Tai is a young boy who takes a summer trip to Toromi Island to visit his grandparents. After arriving on the island, the Maori spirits that inhabit it enter into an all-out war with each other. The spirits are all brothers, and they are fighting over a fishing trip from years ago. However, the battles between the brothers have caused an enormous earthquake on the island, causing problems for the island’s inhabitants.
The story in Reverie is inspired by the legend of Maui and the Giant Fish, where the demigod himself fishes up the North Island with a powerful fishhook.
After Tai finds one of the brothers residing in the basement of his grandparent’s house, he is then given the task of finding the other three brothers and bringing balance back to the Island.
Tai, the hero of Reverie, does not have a sword or a shield. No, Tai is even better equipped for a New Zealand Zelda story. Tai is armed with a cricket bat, a yoyo and some other items. This was such a welcome change. There are no hearts in the game for refilling health, instead, there is PIZZA! As well as Nerf bullets to collect.
The Holiday Island
Reverie: Sweet As Edition draws inspiration from old Zelda games like A Link To The Past. For someone who loved and lived with these games growing up, I was ready to play. The controls are simple: Y to attack with the cricket bat, B to roll, X uses equipped items and R for the other equipped item – I kept the Nerf gun on R. In a dungeon, if you hold A, Tai will be teleported back to where Tai entered the room. Movement is also simple, using an eight-directional D-Pad. The island is split into six distinct areas; there are all very different from each other, from the town to the beach all the way up to the haunted island. The map is not that big but being so distinct makes up for that. Again, it gives the nostalgic Zelda feel. Outside of the town, Tomori Island is a dangerous place with bats, birds, and rats roaming around blocking Tai’s advancements, not to mention earthquakes and landslides. Even with all that going on there are some fun activities to do around the Island. Into Ornithology? Why not collect the feathers scattered around the island. If you prefer something less active, well, Toromi Island has you covered with the ‘Waitamo Range’. Get your dart gun and blast away (dart gun not included). If shooting is not your thing either, visit the arcade! It has the best games in town. After a long day of activities, why not visit the local shop? It may only sell three items, but it’s the best shop in town. The possibilities are endless here on Toromi Island. Still, maybe not the best place to go on holiday.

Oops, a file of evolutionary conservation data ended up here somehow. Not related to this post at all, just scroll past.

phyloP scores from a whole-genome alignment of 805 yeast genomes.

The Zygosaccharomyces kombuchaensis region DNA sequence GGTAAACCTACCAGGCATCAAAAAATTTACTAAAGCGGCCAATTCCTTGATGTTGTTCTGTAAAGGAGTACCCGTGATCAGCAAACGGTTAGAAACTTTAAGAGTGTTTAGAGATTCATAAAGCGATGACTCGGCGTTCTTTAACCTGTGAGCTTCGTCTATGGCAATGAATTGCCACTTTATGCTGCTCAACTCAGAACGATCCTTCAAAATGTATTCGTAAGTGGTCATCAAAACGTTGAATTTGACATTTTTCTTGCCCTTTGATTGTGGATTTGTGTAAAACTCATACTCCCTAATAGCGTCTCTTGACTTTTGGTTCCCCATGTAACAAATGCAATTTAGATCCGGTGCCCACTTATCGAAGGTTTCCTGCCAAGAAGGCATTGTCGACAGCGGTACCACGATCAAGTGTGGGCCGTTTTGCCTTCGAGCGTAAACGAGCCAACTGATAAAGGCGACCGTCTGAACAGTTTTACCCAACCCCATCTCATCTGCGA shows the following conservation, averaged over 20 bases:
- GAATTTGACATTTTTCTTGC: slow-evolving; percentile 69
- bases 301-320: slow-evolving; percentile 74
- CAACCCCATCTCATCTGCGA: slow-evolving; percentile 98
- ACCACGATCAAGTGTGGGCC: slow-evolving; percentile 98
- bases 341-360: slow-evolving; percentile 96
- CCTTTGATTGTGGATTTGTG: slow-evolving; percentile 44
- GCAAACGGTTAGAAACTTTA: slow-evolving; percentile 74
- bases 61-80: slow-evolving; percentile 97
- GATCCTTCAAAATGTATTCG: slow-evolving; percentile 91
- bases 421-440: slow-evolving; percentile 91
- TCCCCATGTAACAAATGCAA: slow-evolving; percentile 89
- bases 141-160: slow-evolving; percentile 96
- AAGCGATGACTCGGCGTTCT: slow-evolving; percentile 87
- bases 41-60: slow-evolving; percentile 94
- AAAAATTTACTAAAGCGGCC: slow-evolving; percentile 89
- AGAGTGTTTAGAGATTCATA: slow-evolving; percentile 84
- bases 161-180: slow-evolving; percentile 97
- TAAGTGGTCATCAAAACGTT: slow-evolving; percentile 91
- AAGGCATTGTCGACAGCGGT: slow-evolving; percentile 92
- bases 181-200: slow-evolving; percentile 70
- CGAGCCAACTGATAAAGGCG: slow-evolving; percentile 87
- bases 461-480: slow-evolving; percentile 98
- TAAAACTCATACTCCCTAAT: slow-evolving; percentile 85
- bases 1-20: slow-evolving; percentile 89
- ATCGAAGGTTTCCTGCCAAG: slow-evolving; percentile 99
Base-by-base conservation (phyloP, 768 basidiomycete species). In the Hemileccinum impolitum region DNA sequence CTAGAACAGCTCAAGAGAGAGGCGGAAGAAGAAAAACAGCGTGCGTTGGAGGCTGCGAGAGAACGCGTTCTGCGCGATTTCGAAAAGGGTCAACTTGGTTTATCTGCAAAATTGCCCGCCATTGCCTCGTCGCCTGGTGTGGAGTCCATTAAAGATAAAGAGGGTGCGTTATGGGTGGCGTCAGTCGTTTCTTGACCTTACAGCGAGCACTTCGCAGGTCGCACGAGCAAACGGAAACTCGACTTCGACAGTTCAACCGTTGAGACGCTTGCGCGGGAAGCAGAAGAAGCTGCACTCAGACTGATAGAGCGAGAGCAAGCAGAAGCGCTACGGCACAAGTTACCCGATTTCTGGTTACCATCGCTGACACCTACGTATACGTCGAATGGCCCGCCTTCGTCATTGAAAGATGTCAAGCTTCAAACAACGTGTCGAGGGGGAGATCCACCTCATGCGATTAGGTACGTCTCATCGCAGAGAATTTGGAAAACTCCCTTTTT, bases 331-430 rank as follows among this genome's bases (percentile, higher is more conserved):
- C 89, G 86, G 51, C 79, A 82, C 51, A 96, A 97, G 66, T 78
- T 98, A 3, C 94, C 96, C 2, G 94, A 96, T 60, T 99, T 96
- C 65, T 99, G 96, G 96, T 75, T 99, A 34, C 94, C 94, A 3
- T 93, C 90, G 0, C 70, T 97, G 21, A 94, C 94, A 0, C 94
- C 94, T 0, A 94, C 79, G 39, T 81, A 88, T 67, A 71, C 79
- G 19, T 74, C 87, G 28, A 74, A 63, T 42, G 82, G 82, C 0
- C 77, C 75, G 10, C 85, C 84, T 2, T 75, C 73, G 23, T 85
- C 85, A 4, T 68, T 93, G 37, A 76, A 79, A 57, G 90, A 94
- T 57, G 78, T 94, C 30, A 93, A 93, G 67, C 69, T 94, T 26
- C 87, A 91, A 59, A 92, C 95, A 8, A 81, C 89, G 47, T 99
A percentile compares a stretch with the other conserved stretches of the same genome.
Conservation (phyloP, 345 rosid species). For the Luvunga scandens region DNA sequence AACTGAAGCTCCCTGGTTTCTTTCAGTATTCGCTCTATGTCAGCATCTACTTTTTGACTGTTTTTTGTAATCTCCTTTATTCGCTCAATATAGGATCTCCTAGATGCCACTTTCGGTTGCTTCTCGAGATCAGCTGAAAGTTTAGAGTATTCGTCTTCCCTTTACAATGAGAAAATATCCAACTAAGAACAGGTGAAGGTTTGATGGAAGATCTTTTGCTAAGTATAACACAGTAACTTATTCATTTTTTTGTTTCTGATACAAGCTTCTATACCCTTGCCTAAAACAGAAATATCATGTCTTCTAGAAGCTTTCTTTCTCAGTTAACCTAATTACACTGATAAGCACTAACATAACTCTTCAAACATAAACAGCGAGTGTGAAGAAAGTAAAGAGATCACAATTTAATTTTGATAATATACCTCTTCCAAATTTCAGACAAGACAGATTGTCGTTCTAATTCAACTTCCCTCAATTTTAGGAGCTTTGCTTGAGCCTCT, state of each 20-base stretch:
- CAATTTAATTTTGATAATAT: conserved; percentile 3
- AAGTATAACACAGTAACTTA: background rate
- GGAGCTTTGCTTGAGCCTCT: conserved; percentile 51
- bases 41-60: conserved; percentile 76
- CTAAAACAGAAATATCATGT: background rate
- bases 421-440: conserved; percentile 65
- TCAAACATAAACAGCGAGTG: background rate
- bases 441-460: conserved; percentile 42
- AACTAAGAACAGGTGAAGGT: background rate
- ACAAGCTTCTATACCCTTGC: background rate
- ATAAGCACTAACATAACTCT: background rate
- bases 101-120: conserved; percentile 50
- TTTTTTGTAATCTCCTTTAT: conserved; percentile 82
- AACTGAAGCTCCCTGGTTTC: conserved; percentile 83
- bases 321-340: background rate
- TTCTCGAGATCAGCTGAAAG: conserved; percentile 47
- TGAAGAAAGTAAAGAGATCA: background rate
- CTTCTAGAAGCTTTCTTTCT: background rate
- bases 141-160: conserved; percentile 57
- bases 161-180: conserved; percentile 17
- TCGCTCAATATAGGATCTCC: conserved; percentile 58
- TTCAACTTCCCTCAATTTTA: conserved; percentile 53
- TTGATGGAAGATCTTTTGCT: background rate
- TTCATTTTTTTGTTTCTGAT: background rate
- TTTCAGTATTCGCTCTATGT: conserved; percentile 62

Dungeons and Bosses
Dungeons are where the story will advance. Within the dungeon, there will be a plethora of enemies to kill. The enemies were never really a danger, though, they were not aggressive and followed random movement patterns for the most part. I did not die once in the five enjoyable hours I played. With puzzles to solve, the puzzles are not that difficult either. They are mainly moving a brick here, press the button there, and not get killed by a laser or water shooting stones. After that is it simple dungeon stuff; collect door keys, kill all the enemies in a room to unlock a door and get the boss key. There are two bosses in each dungeon: a mini-boss and the main boss. Again, nothing is too hard at all. It is a shame that even on the higher difficulty they are not tricky. Once the boss is defeated you get a token that will increase Tai’s health bar by one, and you will get to talk to one of the brothers, who will explain a bit more of the story.
Even if Reverie: Sweet As Edition is not the longest or hardest adventure game, it was really enjoyable. If you feel like playing something that will test yourself more, check out our review of Moonlighter.
The music is very entertaining, from the playful tracks you get on the world map to the individual tunes for each dungeon and the slight change in the boss fights. I would not go as far as to say I would listen to the soundtrack outside of the game but for in-game purposes, it was perfect. The sound effects are, again, done very well, I was particularly fond of the wee noise the weasel or ferret made, which filled me with joy to see it run about squeaking. Swinging that bat makes a satisfying swoosh, and the stone idol’s thump when it hits the ground are just a few examples of the sounds. Rainbite definitely did a good job on the audio.
Visuals & Performance
The visuals have a pixelized style, being very bight and clean. I love the style from Tai’s backwards purple cap to the blobs jumping about the dungeons. It has an isometric view, giving Reverie a 2.5D style like the older Zelda games. Each area and dungeon has a unique style; there is a forest temple, a sand temple and more — each with their own puzzles and bosses. The bosses are unique both in terms of looks and how to defeat them, too.
The game ran fine in both handheld and docked modes, with no slowdown or problems that I noticed — no complaints about the performance from me.
Coming in at a low $12.99 USD or £11.99 GBP, Reverie: Sweet As Edition is worth the money. The story, graphics, dungeons, and gameplay are all well-made and work well. I cannot recommend this game enough for the price.
Interestingly strange story
Nostalgic with a sprinkle of new
Solid gameplay elements
Lovely and bright art style
Little too short